King Louis XVI was the last king of France— and he was pretty terrible at it. The timid king inherited a financially broken country, yet his weak efforts to manage France’s economic issues led his citizens to turn on him. Yet, how exactly did trying to implement new taxes lead him to get his head chopped off?

So, Louis XVI didn’t exactly inherit a treasure

King Louis XVI didn’t exactly rise to power in a perfect throne. In 1774, poor Louis took over the French throne from his grandfather, King Louis XV, who left him to clean up a tremendous economic crisis. The financial state of France was in the toilet, and Louis XVI, without any previous political experience, was responsible for fixing it. Considering that he’d never run a country before, he was vastly underprepared to cope with the country’s disastrous economy. So, he did what any young king would do: he drudged up an outdated assembly and hope for the best.

He assembled the States-General, which represented the three tiers of citizens in society: the nobles, the clergy, and the commons. It hadn’t been summoned since 1614. So, why was he getting the gang back together? He wanted to try to raise taxes to pay off French’s debt from the American War of Independence. Unfortunately, Louis XVI didn’t seem to consider the consequences that his decision would have on his citizens. His decision didn’t exactly fly with the commons, who were butthurt over Louis XVI’s weak efforts to patch up their issues. As a result, the commons rose up, named themselves the National Assembly, and declared that only they could represent the country. This kicked off the French Revolution.

Yikes, right? No one wants to be in charge of starting a revolution in which the people turn against them. But Louis XVI wasn’t immediately jarred by the start of the revolution. He acknowledged it, yet he didn’t seem willing to do much about the issue fueling it. Despite his inexperience, he continued to ignore the warnings of monarchists trying to prevent the citizens from continuing to violently rebel against him. Not-so-surprisingly, this didn’t exactly work out in his favor.

Hey, it’s too late now

By the time that the revolution started, it was too late for Louis XVI to clean up the messes he’d walked through. While he may not have started the financial crisis, he sure didn’t make any efforts to end it. He was a bystander to the horrible injustices which the French citizens were experiencing. And when he tried to burden them with the responsibility of fixing the economy, the commons snapped— and their protests quickly turned violent.

Soon, the Parisians violently stormed Bastille, a state prison which they believed was full of ammunition. Of course, after this event, Louis XVI hardly blinked an eye. Despite Louis XVI being the source of infuriation for the French citizens, acknowledging his role in the revolution seemed to be far down on his to-do list. He also wasn’t open to listening to the citizens’ suggestions about how to wrap up the revolution in a non-violent way. Yet, ignoring the voices of his citizens is likely what cost him his life.

Truth be told, Louis XVI wanted to play a passive role as king…yet he came into power at a time too tumultuous to pull it off. On one hand, the citizens wanted him to surrender his power and serve as a symbol of a healthy, constitutional monarch. On the other, royalists wanted him to defend the divine right of kings and queens until his dying breath. Unfortunately, Louis XVI didn’t seem to hold strong to either side; he just wanted to make it through his reign. But by the time that the French Revolution was in full swing, it was too late to make a decision—all he could do was accept his consequences, or run. Can you guess which he chose to do?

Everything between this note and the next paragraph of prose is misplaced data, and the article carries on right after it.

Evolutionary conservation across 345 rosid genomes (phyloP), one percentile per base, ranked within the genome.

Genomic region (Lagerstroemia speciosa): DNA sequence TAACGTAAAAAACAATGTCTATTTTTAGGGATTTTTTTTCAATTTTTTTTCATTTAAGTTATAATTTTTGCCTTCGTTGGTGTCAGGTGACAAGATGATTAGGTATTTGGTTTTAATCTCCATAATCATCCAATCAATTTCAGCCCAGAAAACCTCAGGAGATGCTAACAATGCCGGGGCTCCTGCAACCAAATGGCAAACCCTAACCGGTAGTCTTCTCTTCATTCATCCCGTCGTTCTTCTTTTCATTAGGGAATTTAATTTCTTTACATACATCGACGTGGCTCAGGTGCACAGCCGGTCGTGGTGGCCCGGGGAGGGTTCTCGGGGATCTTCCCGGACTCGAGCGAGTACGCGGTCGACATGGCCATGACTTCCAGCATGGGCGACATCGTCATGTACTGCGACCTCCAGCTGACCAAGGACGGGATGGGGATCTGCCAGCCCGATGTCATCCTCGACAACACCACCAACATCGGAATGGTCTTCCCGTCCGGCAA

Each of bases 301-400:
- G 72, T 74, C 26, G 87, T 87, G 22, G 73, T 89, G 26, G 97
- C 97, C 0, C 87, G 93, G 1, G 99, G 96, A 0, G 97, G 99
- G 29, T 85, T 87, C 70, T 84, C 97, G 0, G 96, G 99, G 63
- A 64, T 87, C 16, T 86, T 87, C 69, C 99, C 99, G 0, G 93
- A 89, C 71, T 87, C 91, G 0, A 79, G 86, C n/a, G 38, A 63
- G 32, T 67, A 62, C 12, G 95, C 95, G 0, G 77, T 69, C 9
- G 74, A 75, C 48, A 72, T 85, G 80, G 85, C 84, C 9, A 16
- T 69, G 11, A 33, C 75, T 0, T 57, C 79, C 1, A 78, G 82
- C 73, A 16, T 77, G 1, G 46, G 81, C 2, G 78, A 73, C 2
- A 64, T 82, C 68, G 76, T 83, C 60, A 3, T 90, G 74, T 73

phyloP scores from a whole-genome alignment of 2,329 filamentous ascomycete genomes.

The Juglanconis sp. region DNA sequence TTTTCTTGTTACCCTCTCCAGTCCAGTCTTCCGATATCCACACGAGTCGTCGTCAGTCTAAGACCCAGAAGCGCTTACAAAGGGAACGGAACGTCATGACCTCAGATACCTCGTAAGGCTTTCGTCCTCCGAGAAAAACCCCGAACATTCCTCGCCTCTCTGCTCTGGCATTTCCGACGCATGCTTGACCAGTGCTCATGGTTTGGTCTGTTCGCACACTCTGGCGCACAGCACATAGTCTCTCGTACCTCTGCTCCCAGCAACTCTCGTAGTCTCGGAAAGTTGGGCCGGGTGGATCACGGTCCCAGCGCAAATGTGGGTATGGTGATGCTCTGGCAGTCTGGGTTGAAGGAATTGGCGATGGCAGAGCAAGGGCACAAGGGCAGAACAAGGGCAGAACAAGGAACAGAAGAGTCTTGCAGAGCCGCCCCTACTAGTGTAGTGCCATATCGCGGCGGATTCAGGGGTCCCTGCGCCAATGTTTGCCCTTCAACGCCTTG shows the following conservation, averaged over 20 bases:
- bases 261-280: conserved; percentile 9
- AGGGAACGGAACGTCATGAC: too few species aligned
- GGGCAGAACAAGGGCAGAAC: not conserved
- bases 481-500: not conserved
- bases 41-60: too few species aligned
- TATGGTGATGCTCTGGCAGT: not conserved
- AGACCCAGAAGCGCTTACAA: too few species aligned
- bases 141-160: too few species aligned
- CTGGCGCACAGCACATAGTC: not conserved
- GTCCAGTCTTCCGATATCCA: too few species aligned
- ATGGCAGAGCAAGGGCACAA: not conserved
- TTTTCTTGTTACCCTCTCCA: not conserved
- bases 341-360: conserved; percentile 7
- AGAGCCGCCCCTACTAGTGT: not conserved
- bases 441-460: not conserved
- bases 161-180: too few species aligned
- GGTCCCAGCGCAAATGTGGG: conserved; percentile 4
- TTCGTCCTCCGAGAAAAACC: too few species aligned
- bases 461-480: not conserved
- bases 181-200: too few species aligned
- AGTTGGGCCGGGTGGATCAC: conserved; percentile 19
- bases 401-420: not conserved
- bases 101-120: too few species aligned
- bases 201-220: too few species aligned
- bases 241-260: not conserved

Well, you gave it your best shot

You guessed it—Louis XVI decided to flee. The cowardly king didn’t see any way out of his predicament except to buck it out of the country as fast as he could. When his citizens stormed Versailles in 1789, Louis XVI snatched up his extremely unpopular wife, Marie Antoinette, and made a break for Austria where she was from. Unfortunately, their vacation to Marie’s homeland didn’t exactly pan out. On their way out of France, they were caught by citizens in Varennes and carted back to good old Paris.

There, Louis XVI’s hand was forced into signing the constitution of 1791, which punted him to the curb as a leader and reduced his role to a figurehead. However, he wasn’t just knocked down a few notches politically. Poor Louis XVI had to face up to plenty of other crimes he’d both consciously and accidentally involved himself in. In 1792, both Louis XVI and Marie were arrested by the sans-cullottes—and the National Convention (formerly the National Assembly) abolished the monarchy altogether. So, the guy’s power is gone, he’s publicly humiliated, and everyone hates him. How much worse can it get?

Much, much worse. Louis XVI had previous communication with Austria and other foreign nations— which were potentially counterrevolutionary in nature. It was enough to try him with treason. It didn’t take much evidence for the majority of the National Convention to find him guilty and convict him to death. So, timid little Louis XVI was forced out to the guillotine on January 21st, 1793, and executed by his people. Just a year later, Marie was convicted and issued the same punishment. While Louis XVI was widely hated by his death, he didn’t seem to realize how to fix his screwed up country— until it was far, far too late.